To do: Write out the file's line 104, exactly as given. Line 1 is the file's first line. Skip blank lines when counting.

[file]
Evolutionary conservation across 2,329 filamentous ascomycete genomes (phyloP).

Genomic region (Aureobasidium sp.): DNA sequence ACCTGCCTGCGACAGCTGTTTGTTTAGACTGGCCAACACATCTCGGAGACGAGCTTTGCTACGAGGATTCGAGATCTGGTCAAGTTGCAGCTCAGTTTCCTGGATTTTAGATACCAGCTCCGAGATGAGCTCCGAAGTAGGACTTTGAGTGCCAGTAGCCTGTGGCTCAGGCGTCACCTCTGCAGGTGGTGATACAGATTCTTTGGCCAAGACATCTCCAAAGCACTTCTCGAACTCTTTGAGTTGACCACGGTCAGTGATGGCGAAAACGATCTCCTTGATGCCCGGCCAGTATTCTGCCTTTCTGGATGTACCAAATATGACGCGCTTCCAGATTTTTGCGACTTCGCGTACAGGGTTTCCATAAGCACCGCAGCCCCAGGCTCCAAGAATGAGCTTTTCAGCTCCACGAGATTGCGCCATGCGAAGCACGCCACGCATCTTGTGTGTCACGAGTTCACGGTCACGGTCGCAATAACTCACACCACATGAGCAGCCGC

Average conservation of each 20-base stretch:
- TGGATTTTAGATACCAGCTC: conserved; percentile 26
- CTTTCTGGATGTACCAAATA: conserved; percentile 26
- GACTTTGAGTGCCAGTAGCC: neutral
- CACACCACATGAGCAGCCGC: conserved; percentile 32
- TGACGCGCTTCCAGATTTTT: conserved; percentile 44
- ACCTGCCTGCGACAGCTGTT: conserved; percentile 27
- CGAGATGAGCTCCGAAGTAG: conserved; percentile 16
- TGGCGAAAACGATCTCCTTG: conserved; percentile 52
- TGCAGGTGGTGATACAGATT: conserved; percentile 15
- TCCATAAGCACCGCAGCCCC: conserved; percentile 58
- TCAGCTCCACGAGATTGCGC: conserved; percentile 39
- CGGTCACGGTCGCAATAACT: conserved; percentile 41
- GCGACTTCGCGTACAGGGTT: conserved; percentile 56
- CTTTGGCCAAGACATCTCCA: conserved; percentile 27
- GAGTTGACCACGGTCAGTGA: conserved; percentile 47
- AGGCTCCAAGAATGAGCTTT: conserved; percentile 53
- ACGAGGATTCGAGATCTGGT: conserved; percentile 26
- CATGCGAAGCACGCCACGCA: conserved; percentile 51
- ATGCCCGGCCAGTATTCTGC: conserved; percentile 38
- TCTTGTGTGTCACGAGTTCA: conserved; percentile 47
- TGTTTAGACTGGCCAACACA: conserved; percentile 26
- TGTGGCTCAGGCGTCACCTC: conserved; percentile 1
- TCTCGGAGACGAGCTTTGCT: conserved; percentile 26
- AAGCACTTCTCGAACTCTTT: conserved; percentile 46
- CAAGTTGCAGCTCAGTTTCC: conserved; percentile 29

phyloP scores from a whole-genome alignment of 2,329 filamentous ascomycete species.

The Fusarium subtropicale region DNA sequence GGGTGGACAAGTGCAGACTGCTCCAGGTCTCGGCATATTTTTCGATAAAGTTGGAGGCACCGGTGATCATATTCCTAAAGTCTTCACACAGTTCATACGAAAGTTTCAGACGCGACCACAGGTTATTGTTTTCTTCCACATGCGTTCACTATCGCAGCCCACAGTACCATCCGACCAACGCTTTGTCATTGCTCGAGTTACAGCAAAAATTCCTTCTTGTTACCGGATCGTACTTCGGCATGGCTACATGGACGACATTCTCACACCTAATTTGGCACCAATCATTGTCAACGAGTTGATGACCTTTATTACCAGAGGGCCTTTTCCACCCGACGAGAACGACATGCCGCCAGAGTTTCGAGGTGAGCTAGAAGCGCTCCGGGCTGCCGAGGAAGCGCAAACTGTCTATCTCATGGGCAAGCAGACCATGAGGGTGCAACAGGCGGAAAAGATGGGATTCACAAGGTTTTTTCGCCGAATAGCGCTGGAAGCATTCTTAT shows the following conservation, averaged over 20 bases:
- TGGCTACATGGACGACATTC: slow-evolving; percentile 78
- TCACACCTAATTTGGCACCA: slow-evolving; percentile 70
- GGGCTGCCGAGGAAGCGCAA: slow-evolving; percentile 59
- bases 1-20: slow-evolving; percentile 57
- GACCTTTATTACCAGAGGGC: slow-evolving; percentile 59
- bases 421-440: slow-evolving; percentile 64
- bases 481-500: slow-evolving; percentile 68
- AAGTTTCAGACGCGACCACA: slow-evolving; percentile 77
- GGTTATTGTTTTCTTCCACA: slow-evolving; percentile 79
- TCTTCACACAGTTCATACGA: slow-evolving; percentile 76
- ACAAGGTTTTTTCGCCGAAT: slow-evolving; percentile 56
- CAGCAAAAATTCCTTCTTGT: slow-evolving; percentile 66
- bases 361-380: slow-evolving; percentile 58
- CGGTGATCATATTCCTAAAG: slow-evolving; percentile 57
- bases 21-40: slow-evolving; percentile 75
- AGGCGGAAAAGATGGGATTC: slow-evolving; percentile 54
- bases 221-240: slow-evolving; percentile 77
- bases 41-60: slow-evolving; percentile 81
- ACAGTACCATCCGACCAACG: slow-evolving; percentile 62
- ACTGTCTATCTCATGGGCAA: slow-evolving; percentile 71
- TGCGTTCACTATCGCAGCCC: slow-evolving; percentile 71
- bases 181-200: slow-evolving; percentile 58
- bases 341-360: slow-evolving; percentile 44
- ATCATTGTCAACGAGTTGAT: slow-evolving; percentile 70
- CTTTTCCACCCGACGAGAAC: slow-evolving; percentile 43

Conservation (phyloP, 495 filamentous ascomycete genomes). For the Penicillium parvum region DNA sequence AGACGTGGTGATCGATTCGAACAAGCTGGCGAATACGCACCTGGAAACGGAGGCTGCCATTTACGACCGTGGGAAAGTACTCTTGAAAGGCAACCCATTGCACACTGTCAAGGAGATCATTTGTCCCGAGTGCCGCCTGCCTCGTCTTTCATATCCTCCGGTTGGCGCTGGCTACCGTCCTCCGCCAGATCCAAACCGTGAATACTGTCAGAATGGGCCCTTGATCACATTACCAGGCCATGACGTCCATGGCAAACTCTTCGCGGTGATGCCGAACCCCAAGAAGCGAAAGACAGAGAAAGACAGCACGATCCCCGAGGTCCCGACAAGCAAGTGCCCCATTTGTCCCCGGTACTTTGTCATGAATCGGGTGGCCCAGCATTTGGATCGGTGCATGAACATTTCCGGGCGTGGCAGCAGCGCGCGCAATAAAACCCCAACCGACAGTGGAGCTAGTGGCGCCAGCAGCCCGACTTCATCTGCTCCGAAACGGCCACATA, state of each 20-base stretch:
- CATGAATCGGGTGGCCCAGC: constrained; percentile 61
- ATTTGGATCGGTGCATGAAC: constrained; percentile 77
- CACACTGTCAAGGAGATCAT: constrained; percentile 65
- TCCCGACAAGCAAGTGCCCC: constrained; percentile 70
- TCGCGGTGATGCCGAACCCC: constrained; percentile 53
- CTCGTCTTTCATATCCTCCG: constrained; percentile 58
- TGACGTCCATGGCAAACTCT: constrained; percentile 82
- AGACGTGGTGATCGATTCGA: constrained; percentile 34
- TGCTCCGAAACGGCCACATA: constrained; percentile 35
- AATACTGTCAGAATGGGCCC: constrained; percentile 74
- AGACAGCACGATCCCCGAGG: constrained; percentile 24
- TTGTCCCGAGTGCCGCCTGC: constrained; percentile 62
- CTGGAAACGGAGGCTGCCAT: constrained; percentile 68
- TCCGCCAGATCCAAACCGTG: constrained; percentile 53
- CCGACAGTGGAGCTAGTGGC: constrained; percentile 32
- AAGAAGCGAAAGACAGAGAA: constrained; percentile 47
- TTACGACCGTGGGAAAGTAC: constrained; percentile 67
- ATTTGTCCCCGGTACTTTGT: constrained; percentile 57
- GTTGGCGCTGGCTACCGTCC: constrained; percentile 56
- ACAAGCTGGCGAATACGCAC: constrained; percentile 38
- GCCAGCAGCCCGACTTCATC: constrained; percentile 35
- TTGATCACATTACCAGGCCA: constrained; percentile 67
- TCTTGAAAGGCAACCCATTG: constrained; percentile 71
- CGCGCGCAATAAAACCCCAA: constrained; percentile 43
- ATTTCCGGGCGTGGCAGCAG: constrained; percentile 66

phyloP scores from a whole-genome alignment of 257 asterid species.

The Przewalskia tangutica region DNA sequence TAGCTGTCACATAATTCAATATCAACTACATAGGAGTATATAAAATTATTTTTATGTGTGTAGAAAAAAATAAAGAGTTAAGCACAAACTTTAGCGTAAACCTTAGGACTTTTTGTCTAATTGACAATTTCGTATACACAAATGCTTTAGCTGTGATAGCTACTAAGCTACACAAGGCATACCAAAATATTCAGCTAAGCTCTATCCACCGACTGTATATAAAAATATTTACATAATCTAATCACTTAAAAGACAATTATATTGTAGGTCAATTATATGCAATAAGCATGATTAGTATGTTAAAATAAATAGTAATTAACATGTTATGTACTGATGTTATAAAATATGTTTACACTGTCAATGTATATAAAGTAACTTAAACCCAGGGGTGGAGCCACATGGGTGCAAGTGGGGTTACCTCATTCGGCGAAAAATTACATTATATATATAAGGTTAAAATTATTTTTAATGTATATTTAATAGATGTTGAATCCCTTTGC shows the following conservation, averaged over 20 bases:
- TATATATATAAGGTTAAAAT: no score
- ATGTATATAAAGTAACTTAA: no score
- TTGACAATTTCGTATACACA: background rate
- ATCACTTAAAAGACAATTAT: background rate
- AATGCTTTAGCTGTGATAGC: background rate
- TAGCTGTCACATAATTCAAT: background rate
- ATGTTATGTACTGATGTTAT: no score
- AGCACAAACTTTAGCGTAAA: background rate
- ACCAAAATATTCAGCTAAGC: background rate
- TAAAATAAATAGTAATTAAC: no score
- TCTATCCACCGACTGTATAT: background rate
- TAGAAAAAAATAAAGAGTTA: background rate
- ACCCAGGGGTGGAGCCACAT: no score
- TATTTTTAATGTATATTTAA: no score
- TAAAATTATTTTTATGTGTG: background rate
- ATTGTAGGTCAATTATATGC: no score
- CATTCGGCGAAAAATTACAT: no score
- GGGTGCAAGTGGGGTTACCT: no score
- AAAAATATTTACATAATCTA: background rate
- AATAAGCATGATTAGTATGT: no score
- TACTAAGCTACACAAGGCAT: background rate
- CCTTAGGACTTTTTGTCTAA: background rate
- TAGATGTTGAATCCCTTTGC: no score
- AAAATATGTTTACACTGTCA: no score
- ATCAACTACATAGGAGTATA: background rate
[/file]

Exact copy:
- TACTAAGCTACACAAGGCAT: background rate